A new plant planned for Statoil's Danish refinery at Kalundborg near Copenhagen will cut pollution and save energy.
This facility is based on a patent-pending process developed by Denmark's Haldor Topsøe engineering company, which has contracted with Statoil to build what will be the first installation of its kind in the world.
The plant will allow Kalundborg to produce ammonium thiosulphate (ATS), a liquid fertiliser, from waste flows containing sulphur and ammonia.
Volumes of hydrogen sulphide and ammonia left over after desulphurisation of petrol, diesel oil and heating oil are on the increase as demands for reducing the sulphur content of these refined products get tighter.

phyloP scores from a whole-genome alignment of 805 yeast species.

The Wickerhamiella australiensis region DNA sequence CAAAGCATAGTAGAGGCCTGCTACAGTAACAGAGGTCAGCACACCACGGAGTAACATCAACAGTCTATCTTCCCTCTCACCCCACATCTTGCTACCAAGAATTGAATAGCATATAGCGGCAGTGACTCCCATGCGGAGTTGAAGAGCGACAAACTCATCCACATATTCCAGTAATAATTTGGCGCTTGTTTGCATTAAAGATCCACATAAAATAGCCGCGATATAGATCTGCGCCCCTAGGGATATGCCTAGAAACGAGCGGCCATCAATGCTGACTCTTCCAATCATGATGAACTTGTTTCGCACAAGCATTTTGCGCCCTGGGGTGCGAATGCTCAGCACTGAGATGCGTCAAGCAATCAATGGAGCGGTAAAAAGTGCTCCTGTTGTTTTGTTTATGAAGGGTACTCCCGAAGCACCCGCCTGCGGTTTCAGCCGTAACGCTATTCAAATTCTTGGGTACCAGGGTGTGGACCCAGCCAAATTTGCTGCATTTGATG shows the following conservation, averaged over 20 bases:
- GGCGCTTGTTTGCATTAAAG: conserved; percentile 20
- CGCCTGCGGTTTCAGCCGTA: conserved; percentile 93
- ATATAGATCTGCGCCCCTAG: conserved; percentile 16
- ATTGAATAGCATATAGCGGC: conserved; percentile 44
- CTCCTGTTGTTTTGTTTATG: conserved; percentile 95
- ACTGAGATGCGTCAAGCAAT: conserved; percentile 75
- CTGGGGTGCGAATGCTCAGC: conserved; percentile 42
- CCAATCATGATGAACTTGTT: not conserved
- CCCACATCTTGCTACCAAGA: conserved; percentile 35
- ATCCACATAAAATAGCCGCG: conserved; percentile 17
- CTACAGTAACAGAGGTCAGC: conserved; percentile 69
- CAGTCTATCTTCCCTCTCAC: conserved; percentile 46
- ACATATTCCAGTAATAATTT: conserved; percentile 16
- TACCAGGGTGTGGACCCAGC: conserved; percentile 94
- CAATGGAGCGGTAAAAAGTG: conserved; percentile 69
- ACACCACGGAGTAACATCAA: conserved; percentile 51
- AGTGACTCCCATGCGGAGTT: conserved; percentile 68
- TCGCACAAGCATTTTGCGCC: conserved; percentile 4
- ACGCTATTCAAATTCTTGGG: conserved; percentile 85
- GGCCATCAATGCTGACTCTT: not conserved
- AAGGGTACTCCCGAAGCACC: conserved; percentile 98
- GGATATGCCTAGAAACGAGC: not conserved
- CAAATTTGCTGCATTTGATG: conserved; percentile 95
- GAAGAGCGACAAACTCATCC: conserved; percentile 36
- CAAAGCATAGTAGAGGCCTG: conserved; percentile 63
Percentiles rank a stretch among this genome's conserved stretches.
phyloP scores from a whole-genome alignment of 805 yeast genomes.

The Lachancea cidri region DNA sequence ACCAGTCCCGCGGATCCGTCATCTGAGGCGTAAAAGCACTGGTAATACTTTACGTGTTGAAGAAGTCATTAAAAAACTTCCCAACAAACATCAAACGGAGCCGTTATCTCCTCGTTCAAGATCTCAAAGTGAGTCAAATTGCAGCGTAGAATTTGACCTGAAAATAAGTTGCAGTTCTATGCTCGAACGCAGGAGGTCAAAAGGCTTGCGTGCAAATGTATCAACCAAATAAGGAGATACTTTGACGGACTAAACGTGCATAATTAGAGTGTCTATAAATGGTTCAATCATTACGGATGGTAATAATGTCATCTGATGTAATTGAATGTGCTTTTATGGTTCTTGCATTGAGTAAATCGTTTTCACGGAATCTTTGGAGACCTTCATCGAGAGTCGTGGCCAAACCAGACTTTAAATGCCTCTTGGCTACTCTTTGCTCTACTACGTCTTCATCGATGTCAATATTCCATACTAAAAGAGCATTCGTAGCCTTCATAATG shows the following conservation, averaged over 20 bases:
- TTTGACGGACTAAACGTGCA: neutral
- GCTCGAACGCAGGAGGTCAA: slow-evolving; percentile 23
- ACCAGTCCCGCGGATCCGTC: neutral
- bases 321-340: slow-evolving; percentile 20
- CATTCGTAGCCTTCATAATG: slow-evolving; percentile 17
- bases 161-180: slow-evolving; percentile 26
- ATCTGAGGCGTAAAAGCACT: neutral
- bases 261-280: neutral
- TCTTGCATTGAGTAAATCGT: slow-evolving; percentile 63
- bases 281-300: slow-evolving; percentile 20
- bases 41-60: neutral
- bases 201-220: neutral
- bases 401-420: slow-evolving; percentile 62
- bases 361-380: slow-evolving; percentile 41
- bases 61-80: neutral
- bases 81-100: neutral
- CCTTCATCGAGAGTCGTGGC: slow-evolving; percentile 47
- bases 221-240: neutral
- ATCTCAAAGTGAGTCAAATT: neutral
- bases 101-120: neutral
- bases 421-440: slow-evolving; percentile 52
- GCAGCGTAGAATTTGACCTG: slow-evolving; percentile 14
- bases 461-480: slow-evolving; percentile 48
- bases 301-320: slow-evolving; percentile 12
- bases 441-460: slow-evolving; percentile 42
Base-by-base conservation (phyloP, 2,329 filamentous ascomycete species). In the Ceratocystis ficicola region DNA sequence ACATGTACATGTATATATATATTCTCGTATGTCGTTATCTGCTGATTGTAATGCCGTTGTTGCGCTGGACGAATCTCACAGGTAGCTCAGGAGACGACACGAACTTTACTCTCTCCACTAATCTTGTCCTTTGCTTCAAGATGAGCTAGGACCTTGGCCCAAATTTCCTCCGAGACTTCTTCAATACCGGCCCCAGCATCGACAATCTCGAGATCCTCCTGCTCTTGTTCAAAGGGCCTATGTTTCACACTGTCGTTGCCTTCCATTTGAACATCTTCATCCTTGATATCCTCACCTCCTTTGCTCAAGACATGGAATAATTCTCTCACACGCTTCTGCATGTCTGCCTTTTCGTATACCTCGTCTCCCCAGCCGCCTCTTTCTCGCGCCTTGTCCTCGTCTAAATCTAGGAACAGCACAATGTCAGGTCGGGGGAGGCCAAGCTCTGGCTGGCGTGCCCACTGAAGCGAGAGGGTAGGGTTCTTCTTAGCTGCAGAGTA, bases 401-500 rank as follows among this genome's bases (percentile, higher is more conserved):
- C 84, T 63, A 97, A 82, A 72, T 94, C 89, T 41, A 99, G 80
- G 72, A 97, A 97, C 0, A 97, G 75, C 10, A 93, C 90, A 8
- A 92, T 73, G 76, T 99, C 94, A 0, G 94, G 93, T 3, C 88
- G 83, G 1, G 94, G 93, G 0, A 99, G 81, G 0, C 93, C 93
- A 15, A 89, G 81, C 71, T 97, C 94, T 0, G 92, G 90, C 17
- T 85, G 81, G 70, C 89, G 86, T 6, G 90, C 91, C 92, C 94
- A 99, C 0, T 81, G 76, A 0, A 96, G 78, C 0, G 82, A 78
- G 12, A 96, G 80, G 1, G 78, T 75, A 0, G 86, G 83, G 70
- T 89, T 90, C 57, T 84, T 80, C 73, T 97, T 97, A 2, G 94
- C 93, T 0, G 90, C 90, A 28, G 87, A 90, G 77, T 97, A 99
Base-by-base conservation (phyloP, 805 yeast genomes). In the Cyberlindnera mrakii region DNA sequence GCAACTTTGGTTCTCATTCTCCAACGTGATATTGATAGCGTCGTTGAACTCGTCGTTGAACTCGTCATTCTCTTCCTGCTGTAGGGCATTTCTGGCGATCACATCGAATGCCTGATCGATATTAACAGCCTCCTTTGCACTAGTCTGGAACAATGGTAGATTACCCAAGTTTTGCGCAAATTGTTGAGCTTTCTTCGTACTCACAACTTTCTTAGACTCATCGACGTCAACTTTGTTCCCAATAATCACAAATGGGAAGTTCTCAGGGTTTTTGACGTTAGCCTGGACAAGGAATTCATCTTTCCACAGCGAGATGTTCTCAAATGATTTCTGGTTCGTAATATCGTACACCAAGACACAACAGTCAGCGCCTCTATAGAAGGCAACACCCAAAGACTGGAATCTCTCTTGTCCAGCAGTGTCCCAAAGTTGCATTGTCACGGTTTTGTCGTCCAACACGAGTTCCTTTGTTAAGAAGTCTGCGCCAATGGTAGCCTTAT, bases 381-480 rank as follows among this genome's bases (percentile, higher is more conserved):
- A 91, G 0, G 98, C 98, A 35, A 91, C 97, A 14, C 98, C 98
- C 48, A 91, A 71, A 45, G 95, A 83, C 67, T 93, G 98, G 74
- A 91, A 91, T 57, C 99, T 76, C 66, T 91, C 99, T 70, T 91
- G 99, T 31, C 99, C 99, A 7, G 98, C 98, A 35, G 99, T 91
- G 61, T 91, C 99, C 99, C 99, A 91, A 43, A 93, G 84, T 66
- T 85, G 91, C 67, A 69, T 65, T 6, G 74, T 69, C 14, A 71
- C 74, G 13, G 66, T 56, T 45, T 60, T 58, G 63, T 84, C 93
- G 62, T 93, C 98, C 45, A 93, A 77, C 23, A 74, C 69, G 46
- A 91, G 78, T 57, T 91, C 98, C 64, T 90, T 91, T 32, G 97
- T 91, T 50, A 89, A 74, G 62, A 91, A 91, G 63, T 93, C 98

Most of the hydrogen sulphide is normally converted to sulphur and transferred to other businesses for such applications as sulphuric acid production. The rest, and the ammonia, are incinerated to sulphur dioxide and nitrogen oxides for release to air in a very energy-intensive process.
With the new process, overall emissions from the refinery are reduced by 60-65 per cent for sulphur dioxide and 35 per cent for nitrogen oxides. Electricity consumption will also be cut.
The Danish authorities have promised to contribute DKK 12 million to the ATS process. Investment for the refinery will come to DKK 70 million, with production due to start in the spring of 2000.
ATS is primarily used to produce the liquid fertilisers which are increasingly replacing solid variants in industrial farming and market gardening. Achieving accurate dosages is easier with liquids, which makes them suitable for use with irrigation.